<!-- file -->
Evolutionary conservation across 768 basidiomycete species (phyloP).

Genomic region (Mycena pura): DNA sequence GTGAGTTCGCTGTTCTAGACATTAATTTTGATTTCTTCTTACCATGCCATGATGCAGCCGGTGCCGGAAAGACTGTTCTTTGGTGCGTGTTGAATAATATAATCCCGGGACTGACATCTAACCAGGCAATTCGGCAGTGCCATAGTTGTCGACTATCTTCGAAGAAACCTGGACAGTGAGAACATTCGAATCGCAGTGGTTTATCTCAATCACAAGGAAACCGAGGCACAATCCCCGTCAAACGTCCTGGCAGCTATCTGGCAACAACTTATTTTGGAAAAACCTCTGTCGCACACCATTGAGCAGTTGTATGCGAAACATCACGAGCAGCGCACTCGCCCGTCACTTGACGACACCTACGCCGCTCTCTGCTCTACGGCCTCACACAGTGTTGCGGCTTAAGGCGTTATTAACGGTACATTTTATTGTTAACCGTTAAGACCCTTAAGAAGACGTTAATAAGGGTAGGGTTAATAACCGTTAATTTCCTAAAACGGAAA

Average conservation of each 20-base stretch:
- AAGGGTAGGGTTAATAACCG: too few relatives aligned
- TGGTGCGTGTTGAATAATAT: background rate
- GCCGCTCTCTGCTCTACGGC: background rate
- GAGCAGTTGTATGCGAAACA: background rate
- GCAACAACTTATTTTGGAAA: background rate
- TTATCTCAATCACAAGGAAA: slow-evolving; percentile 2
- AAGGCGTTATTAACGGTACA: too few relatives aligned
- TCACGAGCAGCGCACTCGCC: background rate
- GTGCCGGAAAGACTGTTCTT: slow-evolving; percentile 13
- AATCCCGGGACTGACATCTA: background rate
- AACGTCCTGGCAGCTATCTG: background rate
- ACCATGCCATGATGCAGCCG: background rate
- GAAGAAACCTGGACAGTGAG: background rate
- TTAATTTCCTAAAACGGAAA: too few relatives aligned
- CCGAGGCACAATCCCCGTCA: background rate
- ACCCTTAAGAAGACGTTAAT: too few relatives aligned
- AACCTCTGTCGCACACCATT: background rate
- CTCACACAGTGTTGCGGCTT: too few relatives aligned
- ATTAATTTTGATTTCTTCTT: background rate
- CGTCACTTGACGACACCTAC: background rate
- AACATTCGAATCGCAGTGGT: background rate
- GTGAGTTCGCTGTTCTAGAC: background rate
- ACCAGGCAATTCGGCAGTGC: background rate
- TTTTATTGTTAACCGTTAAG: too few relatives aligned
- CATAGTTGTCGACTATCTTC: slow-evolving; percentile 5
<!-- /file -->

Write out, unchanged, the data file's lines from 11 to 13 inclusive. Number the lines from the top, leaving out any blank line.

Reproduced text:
- TCACGAGCAGCGCACTCGCC: background rate
- GTGCCGGAAAGACTGTTCTT: slow-evolving; percentile 13
- AATCCCGGGACTGACATCTA: background rate